I’ve gotten a lot of comments (OK, no I haven’t) from readers who were heartbroken because my series on creation stalled. But take heart– I’m back in the saddle.
The first five books of the Bible were written for the people of Israel who had come out of Egypt, wandered in the desert for 40 years, and were about to enter the Promised Land. It reminded them of all God’s mighty works for them: from creation, to saving eight people through the flood, to the promises to Abraham, to saving his people from the famine by sending them to Egypt, to bringing them out of Egypt where they had been forced into slavery.
So as the original audience read or heard Genesis, they were one generation removed from captivity in Egypt, and their ancestors had been in Egypt over four centuries. During that time they served other gods (see Joshua 24:14), and they continued to be tempted by syncretism, mixing the worship of the true God with that of false gods, throughout their whole history.
What does this have to do with the creation account in Gen 1-2? I’ve mentioned earlier that I believe Moses was the author of Genesis (backing that up will have to wait for another post, but let’s just say Jesus seems to have thought Moses wrote it). Moses, you’ll recall, grew up in Pharaoh’s palace, and we learn from Stephen’s speech in Acts 7 that he was “instructed in all the wisdom of the Egyptians.” There are several points in the creation account where it’s likely that the author is deliberately contradicting the Egyptian worldview in order to show that the God of Israel is the creator of the universe.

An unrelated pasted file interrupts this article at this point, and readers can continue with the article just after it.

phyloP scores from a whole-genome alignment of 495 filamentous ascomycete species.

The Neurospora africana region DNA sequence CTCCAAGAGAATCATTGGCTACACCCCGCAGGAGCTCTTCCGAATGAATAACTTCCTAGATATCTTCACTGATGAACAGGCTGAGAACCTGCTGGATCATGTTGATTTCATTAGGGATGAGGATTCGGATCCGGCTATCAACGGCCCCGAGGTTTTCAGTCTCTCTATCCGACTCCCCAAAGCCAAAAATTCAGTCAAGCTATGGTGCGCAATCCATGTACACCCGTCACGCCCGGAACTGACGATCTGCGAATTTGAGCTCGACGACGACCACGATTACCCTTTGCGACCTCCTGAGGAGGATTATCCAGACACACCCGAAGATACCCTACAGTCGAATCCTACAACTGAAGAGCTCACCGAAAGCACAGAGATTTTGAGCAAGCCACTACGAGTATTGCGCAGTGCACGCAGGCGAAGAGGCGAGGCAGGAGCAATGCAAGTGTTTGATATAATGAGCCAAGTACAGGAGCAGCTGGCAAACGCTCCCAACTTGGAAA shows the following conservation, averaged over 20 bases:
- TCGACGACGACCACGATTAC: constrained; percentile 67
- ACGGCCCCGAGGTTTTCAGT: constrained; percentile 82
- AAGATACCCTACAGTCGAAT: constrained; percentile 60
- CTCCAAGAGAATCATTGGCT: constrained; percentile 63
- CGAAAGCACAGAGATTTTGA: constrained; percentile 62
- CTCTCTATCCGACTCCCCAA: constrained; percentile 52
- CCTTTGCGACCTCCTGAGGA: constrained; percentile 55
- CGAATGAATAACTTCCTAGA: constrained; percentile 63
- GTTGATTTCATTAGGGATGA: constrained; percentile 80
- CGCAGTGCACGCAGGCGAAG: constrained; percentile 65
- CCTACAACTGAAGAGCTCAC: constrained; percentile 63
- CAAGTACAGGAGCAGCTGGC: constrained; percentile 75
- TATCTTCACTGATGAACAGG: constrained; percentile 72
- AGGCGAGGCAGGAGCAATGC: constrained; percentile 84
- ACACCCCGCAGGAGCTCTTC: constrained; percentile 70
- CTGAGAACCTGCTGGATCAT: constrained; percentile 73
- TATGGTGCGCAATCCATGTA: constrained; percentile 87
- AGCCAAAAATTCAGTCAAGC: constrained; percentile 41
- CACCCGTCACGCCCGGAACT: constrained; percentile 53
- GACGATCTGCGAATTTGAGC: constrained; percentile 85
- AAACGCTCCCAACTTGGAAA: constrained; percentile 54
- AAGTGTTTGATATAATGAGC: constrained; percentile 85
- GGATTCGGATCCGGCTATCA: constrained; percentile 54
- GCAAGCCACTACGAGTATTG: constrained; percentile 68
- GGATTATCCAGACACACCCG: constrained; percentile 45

For example, Gen 1:21 says that God created the “great sea creatures”– in Hebrew it’s a plural form of the word tannin, a word that’s usually used of a scary creature that’s a hostile force. For example, in other Ancient Near Eastern myths the god Baal does battle with a tannin when he creates the world. What do we learn from Genesis? God created the tannin. He doesn’t have to battle anything, doesn’t have to fear anything. Whatever’s out there, he made. Another interesting thing about this word: it’s used twice of Pharaoh in Ezekiel, and in fact Pharaoh had a snake on his headpiece; it was one of his symbols. So Pharaoh uses the tannin as a symbol of his might, but again, Genesis 1 reminds us that God created the tannin. This is hammered home for Pharaoh in Exodus 7 when Aaron throws down his staff and it becomes a tannin. And not only that, but Aaron’s tannin swallows up the snakes Pharaoh’s magicians conjure up. God is saying to Pharaoh: I am not afraid of you. I created you, and I can do with you what I want. And he is saying to Israel: No matter what you have heard, I am the only God, your Creator. As long as you fear Me, you need fear nothing else.
In the next post (or so) I’ll look at another example of anti-Egyptian polemic in the creation account.